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An Afternoon on Sunset Blvd

Today I got in my white, little, strong car. The remnants from a night of spaghetti, mochi, Cranium, and family were sitting in the passenger seat. It always smells like baked, old car upholstery when I first squat into its low, front seat. Immediately, I roll down my windows. One of them won’t go down today. Driving down my hill, dead leaves fly from the crevices of my windshield. The radio turned up, I forget the social anxiety that frequents my mind when it is silent. Driving on the 110 North, I realize my fear of freeways has dissolved into comfort. Driving is therapeutic for me these days. The beige cement, that surrounds me on the freeway, forces me to realize the beauty in the tall, glinting skyscrapers of downtown, when they finally erupt into my view. My one window still rolled down, and the radio louder so that I can hear it over the car noises from outside, I think about the fact that I am becoming all the parts that I admire in other people, of course, combined with all my mishaps as well. Isn’t it interesting how you learn from other people how you want to be? You pick their bits and mesh them with your bits and that’s how you become unique and the same.

I drive down Sunset Blvd, the less glamorous end. Public Parking is free today because it’s Sunday. I park next to a moving van covered in colorful graffiti. The door opened, I slip on my vibrant flats, that are barely surviving their life. They are fragile with scarcely any soul and to much use. My dad once told me to save them.

“Don’t ruin your shoes from Nepal.” He said.

But I wear them daily. They keep me grounded.

I walk, with my Nepal covered toes, to the Time Travel Mart. It was a store with nik naks from the future and past. Viking’s deodorant. Dinosaur eggs. Robot milk. These things would have very little significance if they were not associated with 826. However, they have become the kindling that starts the fire. I near the storefront window, gauging the crowd. Reading them, as I am sure they read me.

We all go past the kindling items, towards the back area, the tutoring area, a haven. It is a brick room that is dimly lit. Bossa Nova is humming as we find our seats, next to strangers, at the metallic chairs surrounding grand wooden tables. I chose an empty table. It soon filled and we introduced ourselves.

The woman sitting to my left was petite. She wore a red and white striped shirt and tight fitting jeans. Only the front of her shirt was tucked in. I have never understood this fashion choice. She wore flats as well. Hers were less worn, and her face was with her makeup and cat eyes. Her outfit was topped off by a floppy, trendy, black hat. She readily told us that her husband worked in the music industry, strategically leaving out in what context. This forced intrigue. As she worked in coffee shops and volunteered at literacy nonprofits, her husband was musical in some way. They were the ultimate Los Angeles Duo. Stylish and creative. Or at least that’s how they present. Presentation is everything.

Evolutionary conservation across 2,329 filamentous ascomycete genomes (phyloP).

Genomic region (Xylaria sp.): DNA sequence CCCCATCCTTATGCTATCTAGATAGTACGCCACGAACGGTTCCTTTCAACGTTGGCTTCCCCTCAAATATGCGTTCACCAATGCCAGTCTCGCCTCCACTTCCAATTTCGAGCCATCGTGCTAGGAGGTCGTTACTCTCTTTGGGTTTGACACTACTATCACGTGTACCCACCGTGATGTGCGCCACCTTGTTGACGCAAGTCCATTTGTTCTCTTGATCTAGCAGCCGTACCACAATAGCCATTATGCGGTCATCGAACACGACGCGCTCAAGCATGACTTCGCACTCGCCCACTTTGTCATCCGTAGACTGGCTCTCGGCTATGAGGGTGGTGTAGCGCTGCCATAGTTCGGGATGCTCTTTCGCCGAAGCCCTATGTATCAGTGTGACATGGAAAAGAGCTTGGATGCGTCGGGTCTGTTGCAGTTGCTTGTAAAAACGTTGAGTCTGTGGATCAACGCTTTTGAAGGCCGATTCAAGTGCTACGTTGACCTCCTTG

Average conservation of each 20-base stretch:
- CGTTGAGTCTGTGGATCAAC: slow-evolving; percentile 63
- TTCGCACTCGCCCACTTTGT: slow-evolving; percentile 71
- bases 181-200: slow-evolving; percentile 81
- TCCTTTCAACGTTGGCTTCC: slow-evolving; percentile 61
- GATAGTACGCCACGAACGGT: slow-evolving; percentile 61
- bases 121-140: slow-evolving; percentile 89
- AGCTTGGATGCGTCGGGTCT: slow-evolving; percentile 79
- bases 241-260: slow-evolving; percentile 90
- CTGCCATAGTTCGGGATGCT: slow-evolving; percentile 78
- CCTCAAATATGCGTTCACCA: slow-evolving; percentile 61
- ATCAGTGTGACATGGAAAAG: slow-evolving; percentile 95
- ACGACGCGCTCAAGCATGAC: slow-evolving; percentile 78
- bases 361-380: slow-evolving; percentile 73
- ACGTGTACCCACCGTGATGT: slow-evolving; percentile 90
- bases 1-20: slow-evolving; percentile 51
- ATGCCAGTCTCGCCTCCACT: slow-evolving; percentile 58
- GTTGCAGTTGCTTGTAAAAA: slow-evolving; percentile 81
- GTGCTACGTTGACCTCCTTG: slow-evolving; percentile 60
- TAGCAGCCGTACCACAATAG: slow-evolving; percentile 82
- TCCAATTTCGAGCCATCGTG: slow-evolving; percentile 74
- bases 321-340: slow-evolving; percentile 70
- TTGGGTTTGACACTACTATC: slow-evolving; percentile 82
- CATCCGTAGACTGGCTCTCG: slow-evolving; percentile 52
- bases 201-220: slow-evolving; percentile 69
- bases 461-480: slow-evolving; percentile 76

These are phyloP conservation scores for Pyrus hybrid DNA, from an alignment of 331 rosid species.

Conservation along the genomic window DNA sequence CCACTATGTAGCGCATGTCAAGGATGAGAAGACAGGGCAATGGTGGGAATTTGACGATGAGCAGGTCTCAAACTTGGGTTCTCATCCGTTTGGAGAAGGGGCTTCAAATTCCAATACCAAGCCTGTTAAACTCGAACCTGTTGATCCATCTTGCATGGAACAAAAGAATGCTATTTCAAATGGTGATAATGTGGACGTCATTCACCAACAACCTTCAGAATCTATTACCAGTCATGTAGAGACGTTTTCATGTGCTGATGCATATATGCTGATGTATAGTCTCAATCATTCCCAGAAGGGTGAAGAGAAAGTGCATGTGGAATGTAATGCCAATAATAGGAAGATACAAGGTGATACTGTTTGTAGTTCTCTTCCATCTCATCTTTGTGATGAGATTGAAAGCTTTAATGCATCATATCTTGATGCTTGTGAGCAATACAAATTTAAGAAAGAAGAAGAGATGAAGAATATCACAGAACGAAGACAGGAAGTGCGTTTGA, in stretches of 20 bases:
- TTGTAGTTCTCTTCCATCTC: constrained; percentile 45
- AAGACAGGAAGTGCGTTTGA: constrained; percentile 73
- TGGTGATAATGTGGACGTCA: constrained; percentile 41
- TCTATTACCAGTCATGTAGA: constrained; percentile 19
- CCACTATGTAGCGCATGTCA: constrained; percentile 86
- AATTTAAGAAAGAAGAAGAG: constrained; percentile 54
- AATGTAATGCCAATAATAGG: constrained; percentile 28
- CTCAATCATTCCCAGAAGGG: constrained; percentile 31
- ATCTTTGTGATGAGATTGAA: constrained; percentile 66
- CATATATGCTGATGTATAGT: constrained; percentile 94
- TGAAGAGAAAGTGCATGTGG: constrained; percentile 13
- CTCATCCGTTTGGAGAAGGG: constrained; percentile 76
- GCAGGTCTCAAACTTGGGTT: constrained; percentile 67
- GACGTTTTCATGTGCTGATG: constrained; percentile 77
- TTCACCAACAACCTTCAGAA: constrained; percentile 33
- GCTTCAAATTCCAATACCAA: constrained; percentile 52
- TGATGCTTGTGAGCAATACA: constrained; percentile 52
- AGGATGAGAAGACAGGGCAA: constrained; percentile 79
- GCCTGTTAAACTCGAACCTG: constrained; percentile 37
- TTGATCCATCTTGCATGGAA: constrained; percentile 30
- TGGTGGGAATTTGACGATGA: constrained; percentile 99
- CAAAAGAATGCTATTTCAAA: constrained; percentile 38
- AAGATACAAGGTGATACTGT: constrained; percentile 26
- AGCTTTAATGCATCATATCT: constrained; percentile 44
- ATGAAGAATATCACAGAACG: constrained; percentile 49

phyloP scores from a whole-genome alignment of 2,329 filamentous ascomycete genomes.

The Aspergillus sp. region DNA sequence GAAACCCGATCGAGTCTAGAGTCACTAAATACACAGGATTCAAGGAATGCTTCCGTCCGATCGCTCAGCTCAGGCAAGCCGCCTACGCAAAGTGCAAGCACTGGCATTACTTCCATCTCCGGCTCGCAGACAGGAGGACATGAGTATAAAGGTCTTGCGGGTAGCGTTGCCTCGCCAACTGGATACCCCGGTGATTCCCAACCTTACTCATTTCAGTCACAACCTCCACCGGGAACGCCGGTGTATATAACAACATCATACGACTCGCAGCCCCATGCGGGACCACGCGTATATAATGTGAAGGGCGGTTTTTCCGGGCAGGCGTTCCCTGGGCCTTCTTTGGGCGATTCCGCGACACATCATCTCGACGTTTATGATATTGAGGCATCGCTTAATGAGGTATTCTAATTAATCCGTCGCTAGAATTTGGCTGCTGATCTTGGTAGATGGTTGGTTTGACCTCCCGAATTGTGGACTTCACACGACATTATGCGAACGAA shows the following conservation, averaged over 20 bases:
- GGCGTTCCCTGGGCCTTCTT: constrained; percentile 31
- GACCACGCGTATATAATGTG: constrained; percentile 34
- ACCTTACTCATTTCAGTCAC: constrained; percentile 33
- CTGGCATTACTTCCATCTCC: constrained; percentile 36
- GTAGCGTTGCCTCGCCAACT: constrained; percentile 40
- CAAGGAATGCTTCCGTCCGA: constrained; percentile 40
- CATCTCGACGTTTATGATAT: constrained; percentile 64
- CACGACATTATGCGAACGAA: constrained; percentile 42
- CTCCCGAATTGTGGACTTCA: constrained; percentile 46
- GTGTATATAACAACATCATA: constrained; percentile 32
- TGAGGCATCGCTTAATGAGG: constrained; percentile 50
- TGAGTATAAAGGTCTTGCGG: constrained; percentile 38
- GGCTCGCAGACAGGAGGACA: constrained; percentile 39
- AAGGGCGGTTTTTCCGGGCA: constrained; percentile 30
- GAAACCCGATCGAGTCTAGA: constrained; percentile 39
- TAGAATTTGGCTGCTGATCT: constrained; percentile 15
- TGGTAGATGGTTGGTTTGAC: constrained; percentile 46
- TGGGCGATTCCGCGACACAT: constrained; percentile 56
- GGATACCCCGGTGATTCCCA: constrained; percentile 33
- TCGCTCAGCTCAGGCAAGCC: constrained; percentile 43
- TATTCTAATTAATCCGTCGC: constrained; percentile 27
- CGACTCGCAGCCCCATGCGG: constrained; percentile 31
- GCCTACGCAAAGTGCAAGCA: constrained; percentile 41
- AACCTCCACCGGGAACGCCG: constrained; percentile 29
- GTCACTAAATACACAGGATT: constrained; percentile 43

The woman sitting across from me had a natural beauty. She had an olive complexion with deep brown eyes and dark hair. She wore s floral skirt, the kind you can twirl, and a denim vest. She spoke about a trendy bar she frequents with her friends. It has funk night every Saturday. The two women were sympathetic towards each other’s hangovers and I listened intently to the lifestyle I have intermittently in life, but one that I want to become more constant.

The training begins. The young intern spoke with passion about the organization. It was a kind of passion people are generally not open about. Caring for something can lead to hurt. I don’t like being hurt, but, generally speaking, I cannot contain the feelings I have for people and ideas and events. They blubber out of me with tears or laughter or rage.

I was transfixed by this young woman, who felt so close to the nonprofit she worked for. Creativity was in the air. The strangers, sitting in their metallic chairs, oozed it, with their tattoos, haircuts, and trendy outfits. The space where I would soon be working, promoted it. Book shelves to the ceiling, were filled with the works by students and works by authors who have changed the world.

The training ended to the soft music of Iron and Wine. I passed through the Time Travel Mart and walked out to Sunset Blvd. The sun was bright, reminding me I was in L.A, a sprawling city of extremes. One of the new volunteers was taking a picture of the storefront, wanting to flaunt his location of the day.

A Vegan restaurant sat on the corner. I decided to embody those who I just left and ordered a smoothie from the stark, white, modern establishment. The employees wore red lipstick and clothing that showed off their tattoos and thin, muscular bodies. The smoothie had kale and dates and avocado and vanilla extract. It was the waitress’s favorite. I watched her down the extra, before capping mine and handing it to me. I waited to take a sip until I was in private, where my reaction was not substantial. It was sweet and bitter and the date seeds got stuck in my teeth. I was thankful I only got a small. So I would not become a vegan.

I got back to my car, placing the smoothie on the roof as I searched for my keys. Again, sliding low into the front seat, I took off my Nepali shoes and drove towards the 101 South. I discovered the child lock button, and so both windows were down now, as I listened to the radio and thought about the day. My deteriorating flats sat at the feet of the invisible passenger and the seedy smoothie in between my legs. The car chugged and I breathed. It had gone well.


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